Women’s Giving Circle of Harford County
Most Americans are aware of the charitable endeavors of philanthropic titans such as Warren Buffett and Bill Gates, two business leaders who have made charitable giving a priority in their lives. And while these deeds by the super wealthy have had an amazing impact around the globe, it’s safe to say that most business people do not have millions of dollars at their disposal to donate. However, a much more doable option is available through an innovative concept called collaborative giving, a concept embraced by the Women’s Giving Circle of Harford County, which has made a profound impact in the mere five years since its inception.
Jodi M. Davis, president of the organization and a financial advisor with The Kelly Group, notes that collaborative giving provides a lower entry point to individuals to give, while still making a significant impact. This is accomplished as members pool their contributions together in order to provide grants to community organizations in need of funding. Members of the Women’s Giving Circle of Harford County (WGC) each donate $550 a year, and with over 120 members, it’s easy to see how the group can build a noteworthy grant pool. In fact, in just five years, the WGC has provided 52 grants totaling over $150,000 to 24 non-profits serving women and their families. Davis notes that the organization has a successful women’s donor fund that supports non-profits today, and also promises future support through a legacy endowment fund.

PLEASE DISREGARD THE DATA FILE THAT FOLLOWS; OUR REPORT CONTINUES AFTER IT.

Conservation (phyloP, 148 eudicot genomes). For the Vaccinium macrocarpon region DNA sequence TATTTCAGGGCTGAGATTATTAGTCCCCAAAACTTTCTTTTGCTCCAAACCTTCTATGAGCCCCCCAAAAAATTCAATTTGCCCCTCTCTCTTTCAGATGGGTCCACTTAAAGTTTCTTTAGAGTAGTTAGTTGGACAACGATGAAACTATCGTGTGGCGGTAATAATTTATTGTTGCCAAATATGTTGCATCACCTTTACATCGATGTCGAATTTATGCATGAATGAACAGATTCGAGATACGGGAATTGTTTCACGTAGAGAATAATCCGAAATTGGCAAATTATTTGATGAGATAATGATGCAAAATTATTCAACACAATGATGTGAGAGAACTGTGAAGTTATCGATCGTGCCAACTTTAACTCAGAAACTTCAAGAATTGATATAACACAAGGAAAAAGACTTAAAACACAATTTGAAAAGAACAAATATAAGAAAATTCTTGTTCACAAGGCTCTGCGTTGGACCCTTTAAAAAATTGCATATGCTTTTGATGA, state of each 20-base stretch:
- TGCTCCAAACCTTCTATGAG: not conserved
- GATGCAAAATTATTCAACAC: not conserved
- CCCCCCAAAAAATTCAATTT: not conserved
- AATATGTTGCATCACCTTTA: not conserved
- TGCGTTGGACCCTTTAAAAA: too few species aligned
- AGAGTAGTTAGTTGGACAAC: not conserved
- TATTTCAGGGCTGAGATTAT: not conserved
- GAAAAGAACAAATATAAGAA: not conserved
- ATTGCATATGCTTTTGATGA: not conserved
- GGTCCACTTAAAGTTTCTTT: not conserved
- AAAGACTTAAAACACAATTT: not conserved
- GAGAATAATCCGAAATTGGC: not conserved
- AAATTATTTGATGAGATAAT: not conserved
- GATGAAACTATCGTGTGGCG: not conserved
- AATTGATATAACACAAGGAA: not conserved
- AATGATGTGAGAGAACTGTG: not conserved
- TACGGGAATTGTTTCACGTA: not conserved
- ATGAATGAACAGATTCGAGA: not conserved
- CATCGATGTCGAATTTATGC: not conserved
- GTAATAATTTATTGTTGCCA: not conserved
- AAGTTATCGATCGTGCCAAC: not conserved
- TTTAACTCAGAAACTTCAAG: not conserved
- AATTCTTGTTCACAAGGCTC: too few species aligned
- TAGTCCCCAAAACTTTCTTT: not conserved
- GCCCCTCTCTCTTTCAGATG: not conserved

|“It’s pretty amazing that we have been able to give over $150,000 in grants to non-profits serving women and their families, in just five years. It’s the power of the purse.” – Jodi Davis|
Davis says the collaborative giving model was immediately attractive to her, which is why she was one of the group’s 16 founding members. “I used to be part of a group in Baltimore City, and the annual fee for membership was $1,000. Some years that $1,000 was tough for members to come up with, so the $550 model was much easier,” she says. Davis says that another benefit of the WGC is that members can be involved as much or as little as they want. There are no fundraising events like bull roasts or other activities that take up a lot of time. Members are often busy professionals with children, so they can simply write their check, while others may have more time to serve on the grants or membership committees, or help organize cocktail receptions to attract new members.
Jayne Klein, original president of the WGC, recalls fondly on the organization’s genesis. “I started the Women’s Giving Circle with Marlene Lieb to give the women in Harford County an opportunity to participate in a philanthropic endeavor that would make our community stronger, and help meet the needs of women and their children in our county. This organization is so special as it demonstrates that when women work together towards a common goal they can be very powerful. It has also allowed me to meet and work with some amazing and talented women. Our vision when we began was to empower the women in our community as well as mentor others to develop as community leaders. We had no idea how quickly this idea would grow into the organization we have today. It’s so gratifying to see the impact a single idea has had on the community.